In addition to the public education efforts mentioned above, an academic curriculum covering social and cultural aspects of protocell research will contribute to creating generations of responsible scientists in the field. A general culture of thoughtful and responsible action should be cultivated in the protocell research community. Forming a professional society (none exists so far) for bottom-up protocells will be a key step toward promoting such a culture.
Recommendation 4 Once systematic and sustained protocell research is happening (Checkpoint A), education in the benefits, risks, uncertainties, and best practices of protocell research should become a regular part of the synthetic biology research curriculum at colleges and universities.
Recently, there have been controversies in intellectual property law concerning new informational and biological technologies, such as whether and how algorithms and software should be patented, and whether patents should be granted for genetic material ranging from individual genes to whole genomes. This suggests that the special features of protocells will themselves undoubtedly raise new intellectual property challenges (Pottage 2009). One concern arises from the fact that protocells are part of a brand new, still-emerging technology. Because protocells are so new, existing intellectual property claims cover very little of the field and thus leave the field wide open for new claims. Some commentators are concerned that this will give first movers an opportunity to own and control extremely broad swaths of intellectual property; an example from top-down synthetic biology is expressed in the ETC Group’s concerns (2007) about J. C. Venter’s application to patent his modified forms of Mycoplasma genitalium (USPTO 2007).
Recommendation 5 By the time protocells are within technical reach (Checkpoint B), and at each subsequent checkpoint, intellectual property regulations should be re-evaluated with regard to whether they adequately deal with the distinctive properties of protocells.
We expect unique issues to arise for bottom-up protocells in the area of intellectual property. The wide-open nature of the new field of bottom-up protocell technology—which makes it vulnerable to overly broad patents aimed at monopolies—will have serious legal implications. Furthermore, we expect strong (and possibly novel) ethical controversies will arise when it comes time to issue patents for bottom-up protocells. The social issues surrounding the patenting of life forms have been evident at least since the 1980 US Supreme Court case Diamond v. Chakrabarty (447 U.S. 303), which affirmed that genetically modified micro-organisms could be patented. One focal point of this debate is the legal issue of whether a genetically modified life form can really be called an “invention,” since it is just a modification of a pre-existing biological entity that humans certainly did not create. The first living protocell created from nonliving material, however, will be unambiguously man-made; this will add a whole new dimension to the ethical debates around any claims of life forms as intellectual property.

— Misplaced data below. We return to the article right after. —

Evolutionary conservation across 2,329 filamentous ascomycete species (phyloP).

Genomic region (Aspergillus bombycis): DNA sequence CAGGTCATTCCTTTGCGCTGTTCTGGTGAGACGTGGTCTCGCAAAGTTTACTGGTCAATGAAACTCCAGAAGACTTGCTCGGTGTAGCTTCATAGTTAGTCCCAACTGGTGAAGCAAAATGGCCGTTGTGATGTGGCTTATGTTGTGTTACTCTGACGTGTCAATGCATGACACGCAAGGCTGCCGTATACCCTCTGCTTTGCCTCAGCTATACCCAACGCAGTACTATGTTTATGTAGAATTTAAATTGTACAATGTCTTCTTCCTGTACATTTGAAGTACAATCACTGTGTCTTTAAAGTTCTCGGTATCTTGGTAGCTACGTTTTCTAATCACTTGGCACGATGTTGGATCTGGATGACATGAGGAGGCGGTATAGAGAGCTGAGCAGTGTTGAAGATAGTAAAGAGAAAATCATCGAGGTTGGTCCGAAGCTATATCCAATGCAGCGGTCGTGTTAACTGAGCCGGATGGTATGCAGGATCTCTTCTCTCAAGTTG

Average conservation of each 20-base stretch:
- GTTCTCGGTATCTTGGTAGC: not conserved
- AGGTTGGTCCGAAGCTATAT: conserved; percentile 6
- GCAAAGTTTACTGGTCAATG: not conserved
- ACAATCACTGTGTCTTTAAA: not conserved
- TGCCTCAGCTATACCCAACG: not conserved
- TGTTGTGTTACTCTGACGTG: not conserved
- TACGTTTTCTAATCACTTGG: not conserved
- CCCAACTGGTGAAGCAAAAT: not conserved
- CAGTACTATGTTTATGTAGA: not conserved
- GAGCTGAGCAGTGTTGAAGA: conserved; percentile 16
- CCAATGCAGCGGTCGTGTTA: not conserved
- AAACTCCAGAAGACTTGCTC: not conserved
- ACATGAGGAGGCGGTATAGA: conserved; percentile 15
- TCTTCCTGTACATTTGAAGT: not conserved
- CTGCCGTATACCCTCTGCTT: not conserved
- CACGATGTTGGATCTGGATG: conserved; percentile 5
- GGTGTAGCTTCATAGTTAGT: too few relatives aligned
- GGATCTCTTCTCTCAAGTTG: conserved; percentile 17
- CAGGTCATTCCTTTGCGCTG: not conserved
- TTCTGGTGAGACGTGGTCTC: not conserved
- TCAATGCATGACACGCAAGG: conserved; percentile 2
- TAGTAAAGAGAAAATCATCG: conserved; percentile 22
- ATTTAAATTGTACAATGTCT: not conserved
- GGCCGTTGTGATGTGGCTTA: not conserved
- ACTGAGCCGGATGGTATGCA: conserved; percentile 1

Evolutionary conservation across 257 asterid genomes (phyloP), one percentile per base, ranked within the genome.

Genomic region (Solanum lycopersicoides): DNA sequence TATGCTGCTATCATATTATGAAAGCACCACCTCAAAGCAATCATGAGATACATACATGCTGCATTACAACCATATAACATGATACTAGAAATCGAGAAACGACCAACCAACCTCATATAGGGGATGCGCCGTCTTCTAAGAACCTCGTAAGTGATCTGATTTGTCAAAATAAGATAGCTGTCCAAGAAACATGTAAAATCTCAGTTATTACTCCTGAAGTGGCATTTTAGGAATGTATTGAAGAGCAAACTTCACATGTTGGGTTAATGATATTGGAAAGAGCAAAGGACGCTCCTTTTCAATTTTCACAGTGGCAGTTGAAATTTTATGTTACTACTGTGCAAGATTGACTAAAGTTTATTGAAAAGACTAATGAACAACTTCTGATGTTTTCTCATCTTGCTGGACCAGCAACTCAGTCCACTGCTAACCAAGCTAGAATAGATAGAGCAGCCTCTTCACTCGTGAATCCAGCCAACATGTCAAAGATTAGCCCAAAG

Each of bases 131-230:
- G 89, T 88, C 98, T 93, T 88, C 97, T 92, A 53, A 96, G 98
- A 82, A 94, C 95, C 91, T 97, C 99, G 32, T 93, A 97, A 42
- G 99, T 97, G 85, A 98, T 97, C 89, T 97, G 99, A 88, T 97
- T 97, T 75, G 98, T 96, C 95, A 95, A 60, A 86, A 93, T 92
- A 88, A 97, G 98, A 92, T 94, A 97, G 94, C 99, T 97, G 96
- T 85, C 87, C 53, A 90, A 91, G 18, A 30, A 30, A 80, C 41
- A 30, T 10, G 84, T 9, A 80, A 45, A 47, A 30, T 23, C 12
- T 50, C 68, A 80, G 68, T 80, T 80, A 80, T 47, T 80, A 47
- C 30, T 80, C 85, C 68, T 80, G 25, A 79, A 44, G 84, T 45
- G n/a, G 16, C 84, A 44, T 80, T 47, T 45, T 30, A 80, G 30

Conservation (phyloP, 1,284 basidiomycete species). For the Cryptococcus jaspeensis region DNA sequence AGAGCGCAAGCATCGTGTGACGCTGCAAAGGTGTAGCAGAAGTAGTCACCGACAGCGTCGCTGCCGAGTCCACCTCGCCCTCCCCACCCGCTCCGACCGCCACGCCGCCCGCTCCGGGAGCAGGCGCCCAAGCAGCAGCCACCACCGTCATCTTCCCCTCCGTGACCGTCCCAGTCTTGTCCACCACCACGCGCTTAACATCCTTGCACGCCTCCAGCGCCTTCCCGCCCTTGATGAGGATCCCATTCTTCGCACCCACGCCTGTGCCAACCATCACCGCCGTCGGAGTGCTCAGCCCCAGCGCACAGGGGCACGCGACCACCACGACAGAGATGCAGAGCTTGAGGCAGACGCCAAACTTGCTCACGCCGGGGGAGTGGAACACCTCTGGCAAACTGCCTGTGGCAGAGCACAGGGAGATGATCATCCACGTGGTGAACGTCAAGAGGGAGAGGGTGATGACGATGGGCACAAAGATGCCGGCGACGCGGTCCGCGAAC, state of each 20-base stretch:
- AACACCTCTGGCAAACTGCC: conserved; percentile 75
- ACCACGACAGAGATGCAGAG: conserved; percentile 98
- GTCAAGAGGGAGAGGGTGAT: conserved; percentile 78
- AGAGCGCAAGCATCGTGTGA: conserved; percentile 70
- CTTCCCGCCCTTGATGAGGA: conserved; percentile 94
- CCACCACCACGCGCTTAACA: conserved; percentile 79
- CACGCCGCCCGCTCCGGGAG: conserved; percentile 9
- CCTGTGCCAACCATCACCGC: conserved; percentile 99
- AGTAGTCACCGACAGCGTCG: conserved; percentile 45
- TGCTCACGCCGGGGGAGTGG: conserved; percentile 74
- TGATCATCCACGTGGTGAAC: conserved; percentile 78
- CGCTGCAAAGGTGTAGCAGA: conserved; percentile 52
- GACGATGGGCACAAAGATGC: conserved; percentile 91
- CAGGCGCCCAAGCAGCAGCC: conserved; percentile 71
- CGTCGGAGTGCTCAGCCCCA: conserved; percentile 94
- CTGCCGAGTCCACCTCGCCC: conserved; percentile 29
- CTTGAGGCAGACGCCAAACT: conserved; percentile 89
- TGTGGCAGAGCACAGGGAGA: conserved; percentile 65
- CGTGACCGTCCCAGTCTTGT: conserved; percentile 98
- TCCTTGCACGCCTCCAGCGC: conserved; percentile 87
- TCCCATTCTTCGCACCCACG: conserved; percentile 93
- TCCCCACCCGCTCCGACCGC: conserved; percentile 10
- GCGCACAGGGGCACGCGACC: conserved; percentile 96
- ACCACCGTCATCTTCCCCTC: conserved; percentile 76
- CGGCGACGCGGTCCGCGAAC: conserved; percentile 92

The synthetic biology community has devoted attention to the threat that synthetic biology might be used by terrorists or other malevolent parties to create new bioweapons. It is conceivable that protocells could similarly be used as bioweapons, or as vehicles for espionage, or as tags for surreptitiously tracking people. This potential for dual use of protocells (that is, development for both peaceful and harmful aims) must be admitted, but it should not be overestimated or exaggerated. Protocells would be a poor choice for anyone intending to cause harm to people, for they would be difficult to control and target with precision.5 There are much easier ways to wreak havoc than using protocells.
Recommendation 6 Before protocells are technically feasible (Checkpoint B), the relatively low likelihood of malicious use of protocells should be clearly explained in communications concerning the risks of protocells. The potential for malicious use should be re-evaluated at each checkpoint once protocells become technically feasible (Checkpoint B).
As suggested earlier, it may be that existing oversight institutions provide some or even all of the oversight presently needed for protocells, given that they do not yet exist and are not yet within technical reach. Nevertheless, we should still review whether existing institutions provide adequate regulation for future protocell research and development, or whether the existence of protocells will reveal gaps in the current regulatory structures. This review process should begin now and should be completed before Checkpoint B (technical feasibility). As a part of this review, all existing institutions under whose oversight and regulation protocell development might fall should be equipped with the relevant knowledge to apply their mandates to this new technology. Oversight institutions should distinguish four different bodies that are subject to recommendations or regulations: (i) the scientific community engaged in protocell research (ii) the governmental agencies responsible for regulating protocell research and development (iii) companies that produce protocells commercially and (iv) consumer protection bodies.